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Gun ban supporters expect tough fight

Feinstein asserts most Americans are behind law

Senator Dianne Feinstein of California spoke during a news conference in Washington, D.C., on Thursday that introduced legislation banning assault weapons and high-capacity ammunition feeding devices. Feinstein championed a similar assault gun ban that became law in 1994 but expired a decade later.

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Senator Dianne Feinstein of California spoke during a news conference in Washington, D.C., on Thursday that introduced legislation banning assault weapons and high-capacity ammunition feeding devices. Feinstein championed a similar assault gun ban that became law in 1994 but expired a decade later.

WASHINGTON — Senator Dianne Feinstein, who is leading the push to restore an assault weapon ban, acknowledged on Sunday that the effort faces tough odds to pass Congress because of the powerful gun lobby, but she said most Americans are behind the idea.

Feinstein, a California Democrat, introduced a bill on Thursday that would prohibit 157 specific weapons and ammunition magazines that have more than 10 rounds. The White House and fellow Democrats have doubts that the measure can pass because lawmakers facing reelection battles might fear pro-gun voters and the National Rifle Association.

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“This has always been an uphill fight. This has never been easy. This is the hardest of the hard,” Feinstein said, but she added, “I think I can get it passed because the American people are very much for it.”

Feinstein championed a similar assault gun ban that became law in 1994 but expired a decade later.

Feinstein, who was interviewed on CBS and CNN, said the NRA, which spends large sums of money to defeat such laws, is a pawn of those who make weapons.

“The NRA is venal. . . . The NRA has become an institution of gun manufacturers,” she said.

The NRA disputed her characterization.

“The NRA is a grass-roots organization,” spokesman Andrew Arulanandam said. “We have more than four million dues-paying members and tens of millions of supporters all across this country. Our political power comes from them. Decent and logical people would understand that.”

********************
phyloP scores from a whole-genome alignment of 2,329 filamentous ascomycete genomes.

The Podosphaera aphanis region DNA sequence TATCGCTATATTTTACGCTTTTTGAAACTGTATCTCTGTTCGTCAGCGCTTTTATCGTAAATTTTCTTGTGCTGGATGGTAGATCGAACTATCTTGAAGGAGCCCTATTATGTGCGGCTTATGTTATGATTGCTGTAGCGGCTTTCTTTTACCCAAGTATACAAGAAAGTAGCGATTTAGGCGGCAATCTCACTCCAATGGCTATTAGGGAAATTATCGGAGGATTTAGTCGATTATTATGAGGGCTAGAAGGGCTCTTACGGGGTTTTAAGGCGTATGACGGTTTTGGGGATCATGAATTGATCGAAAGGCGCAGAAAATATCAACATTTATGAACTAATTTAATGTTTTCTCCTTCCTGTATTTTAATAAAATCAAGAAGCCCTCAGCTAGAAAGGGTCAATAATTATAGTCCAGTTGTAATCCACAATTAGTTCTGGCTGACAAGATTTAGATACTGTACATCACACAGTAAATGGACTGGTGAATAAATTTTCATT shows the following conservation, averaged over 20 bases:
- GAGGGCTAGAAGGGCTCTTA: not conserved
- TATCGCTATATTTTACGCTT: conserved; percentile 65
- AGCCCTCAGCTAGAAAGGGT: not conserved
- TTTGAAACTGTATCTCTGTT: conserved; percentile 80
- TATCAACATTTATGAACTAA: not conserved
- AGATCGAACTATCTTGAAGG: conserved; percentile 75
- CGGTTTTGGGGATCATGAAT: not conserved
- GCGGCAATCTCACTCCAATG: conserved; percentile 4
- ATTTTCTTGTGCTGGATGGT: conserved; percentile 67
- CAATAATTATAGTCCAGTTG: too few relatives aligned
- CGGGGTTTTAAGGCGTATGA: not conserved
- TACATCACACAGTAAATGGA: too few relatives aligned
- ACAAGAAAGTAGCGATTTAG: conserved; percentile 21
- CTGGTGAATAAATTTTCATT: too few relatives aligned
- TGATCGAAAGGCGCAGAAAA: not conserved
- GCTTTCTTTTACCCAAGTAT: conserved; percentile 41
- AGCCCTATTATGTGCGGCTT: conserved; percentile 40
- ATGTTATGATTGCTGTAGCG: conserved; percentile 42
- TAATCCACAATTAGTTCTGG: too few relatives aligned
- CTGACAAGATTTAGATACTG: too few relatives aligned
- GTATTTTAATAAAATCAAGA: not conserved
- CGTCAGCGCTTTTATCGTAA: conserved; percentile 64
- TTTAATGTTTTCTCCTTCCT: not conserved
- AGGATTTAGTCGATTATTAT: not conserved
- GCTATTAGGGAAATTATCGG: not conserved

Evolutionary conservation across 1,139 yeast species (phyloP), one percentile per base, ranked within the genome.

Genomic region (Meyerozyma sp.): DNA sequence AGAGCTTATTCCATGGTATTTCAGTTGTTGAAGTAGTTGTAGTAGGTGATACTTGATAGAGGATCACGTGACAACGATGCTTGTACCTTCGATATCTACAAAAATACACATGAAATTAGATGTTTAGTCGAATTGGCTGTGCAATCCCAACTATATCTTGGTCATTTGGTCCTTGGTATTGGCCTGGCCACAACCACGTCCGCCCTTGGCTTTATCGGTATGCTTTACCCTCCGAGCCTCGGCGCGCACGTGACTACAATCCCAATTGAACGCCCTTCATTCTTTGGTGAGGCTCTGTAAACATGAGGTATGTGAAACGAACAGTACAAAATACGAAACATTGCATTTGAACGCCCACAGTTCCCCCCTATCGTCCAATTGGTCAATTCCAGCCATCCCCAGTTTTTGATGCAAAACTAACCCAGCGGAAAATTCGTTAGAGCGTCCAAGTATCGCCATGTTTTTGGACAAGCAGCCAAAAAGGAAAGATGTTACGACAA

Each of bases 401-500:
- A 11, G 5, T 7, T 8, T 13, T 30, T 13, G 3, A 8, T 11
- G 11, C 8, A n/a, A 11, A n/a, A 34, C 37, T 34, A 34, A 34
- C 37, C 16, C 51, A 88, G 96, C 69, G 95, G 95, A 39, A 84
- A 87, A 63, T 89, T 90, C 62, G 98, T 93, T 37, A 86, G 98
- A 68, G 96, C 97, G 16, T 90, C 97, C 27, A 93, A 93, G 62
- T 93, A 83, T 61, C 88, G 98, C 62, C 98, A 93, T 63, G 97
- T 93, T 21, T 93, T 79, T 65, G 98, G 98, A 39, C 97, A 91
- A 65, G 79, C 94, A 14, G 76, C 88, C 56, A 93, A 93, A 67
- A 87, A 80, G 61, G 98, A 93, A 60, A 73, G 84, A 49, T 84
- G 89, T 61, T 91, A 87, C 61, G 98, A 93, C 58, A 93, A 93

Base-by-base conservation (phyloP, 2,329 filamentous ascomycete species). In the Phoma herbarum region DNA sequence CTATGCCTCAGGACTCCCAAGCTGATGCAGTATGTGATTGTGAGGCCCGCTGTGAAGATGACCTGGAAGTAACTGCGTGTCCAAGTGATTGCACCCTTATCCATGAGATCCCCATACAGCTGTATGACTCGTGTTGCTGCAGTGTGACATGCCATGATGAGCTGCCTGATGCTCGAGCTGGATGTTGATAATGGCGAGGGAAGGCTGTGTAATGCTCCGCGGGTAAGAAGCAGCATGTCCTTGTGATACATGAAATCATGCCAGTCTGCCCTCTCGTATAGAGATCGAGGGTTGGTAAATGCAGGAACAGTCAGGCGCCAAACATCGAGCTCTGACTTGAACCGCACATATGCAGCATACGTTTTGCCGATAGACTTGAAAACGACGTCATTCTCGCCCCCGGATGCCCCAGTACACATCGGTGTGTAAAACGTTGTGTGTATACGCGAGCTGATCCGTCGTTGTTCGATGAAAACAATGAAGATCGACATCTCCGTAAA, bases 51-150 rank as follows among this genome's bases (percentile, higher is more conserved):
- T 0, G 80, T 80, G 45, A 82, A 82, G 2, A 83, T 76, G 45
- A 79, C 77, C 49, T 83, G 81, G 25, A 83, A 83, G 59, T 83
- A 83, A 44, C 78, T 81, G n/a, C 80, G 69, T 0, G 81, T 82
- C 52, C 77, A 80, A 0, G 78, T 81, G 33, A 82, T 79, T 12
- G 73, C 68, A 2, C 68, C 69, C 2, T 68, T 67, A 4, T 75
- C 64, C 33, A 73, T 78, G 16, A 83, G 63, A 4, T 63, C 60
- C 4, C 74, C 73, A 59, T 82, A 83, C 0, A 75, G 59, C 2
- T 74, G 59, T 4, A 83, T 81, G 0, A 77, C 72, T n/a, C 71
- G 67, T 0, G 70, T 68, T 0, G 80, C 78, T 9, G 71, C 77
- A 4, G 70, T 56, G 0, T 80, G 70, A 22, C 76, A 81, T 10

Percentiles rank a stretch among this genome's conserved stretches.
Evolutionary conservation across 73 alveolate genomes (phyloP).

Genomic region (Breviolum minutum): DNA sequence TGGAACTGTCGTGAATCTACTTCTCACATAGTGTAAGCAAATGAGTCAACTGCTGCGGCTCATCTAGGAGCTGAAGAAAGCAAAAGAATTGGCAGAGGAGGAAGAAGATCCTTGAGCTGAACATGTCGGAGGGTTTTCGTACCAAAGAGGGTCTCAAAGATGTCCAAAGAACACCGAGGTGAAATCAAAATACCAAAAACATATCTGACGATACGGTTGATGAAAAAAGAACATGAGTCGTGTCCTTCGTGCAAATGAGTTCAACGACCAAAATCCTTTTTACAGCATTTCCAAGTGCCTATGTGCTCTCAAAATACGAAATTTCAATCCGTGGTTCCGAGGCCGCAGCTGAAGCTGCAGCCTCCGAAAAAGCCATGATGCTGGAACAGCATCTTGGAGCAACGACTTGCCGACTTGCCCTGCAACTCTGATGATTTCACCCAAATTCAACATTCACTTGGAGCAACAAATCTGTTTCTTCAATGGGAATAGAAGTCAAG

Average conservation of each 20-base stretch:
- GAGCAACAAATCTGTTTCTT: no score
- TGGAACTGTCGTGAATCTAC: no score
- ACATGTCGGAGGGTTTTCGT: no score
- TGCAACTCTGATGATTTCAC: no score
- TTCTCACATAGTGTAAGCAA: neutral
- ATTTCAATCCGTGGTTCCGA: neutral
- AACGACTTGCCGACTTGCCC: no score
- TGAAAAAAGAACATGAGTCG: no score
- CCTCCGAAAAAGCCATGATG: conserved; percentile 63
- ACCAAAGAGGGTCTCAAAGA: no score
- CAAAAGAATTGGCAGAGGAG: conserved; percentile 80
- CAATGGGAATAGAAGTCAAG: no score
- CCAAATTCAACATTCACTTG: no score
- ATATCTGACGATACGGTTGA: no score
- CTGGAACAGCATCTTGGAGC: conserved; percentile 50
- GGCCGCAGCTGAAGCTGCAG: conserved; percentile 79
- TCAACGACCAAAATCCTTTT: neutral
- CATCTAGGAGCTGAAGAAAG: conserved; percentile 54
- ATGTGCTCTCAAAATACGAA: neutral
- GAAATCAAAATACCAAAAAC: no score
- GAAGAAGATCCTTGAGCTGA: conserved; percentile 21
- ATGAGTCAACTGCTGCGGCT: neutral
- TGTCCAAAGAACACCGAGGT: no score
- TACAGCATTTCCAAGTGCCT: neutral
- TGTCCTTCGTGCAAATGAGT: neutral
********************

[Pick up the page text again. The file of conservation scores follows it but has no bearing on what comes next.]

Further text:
The Senate Judiciary Committee plans to take up the proposal on Wednesday and hear from the NRA’s chief executive and senior vice president, Wayne LaPierre. Mark Kelly, the husband of former Democratic Representative Gabby Giffords of Arizona,who was shot in an assassination attempt, also plans to testify.

Representative Paul Ryan of Wisconsin, the GOP vice presidential nominee in 2012, said Congress should focus on the causes of violence and not the weapons alone.

“We need to look beyond just recycling failed policies of the past,” Ryan said on NBC’s “Meet the Press.” “Let’s go beyond just this debate and make sure we get deeper.”

Representative Marsha Blackburn, a Tennessee Republican, also urged lawmakers to consider mental health issues.

“When I hear some of this conversation, I think that we’re looking at symptoms, we’re not looking at the root causes,” she said. “And I understand the senator’s passion for this, but I got to tell you, an assault ban is not the answer to helping keep people safe.”

New York City Police Commissioner Ray Kelly, who favors the assault weapons ban, expressed skepticism that it would be returned to law.

“It’s probably a heavy lift in Congress,” he said in an interview on CBS’s “Face the Nation.” He added that handguns were a bigger problem in cities such as his.

In the wake of the elementary school shooting in Newtown, Conn., in December, President Obama has pushed to expanded background checks, restore the assault weapons ban, and ban high-capacity ammunition magazines.

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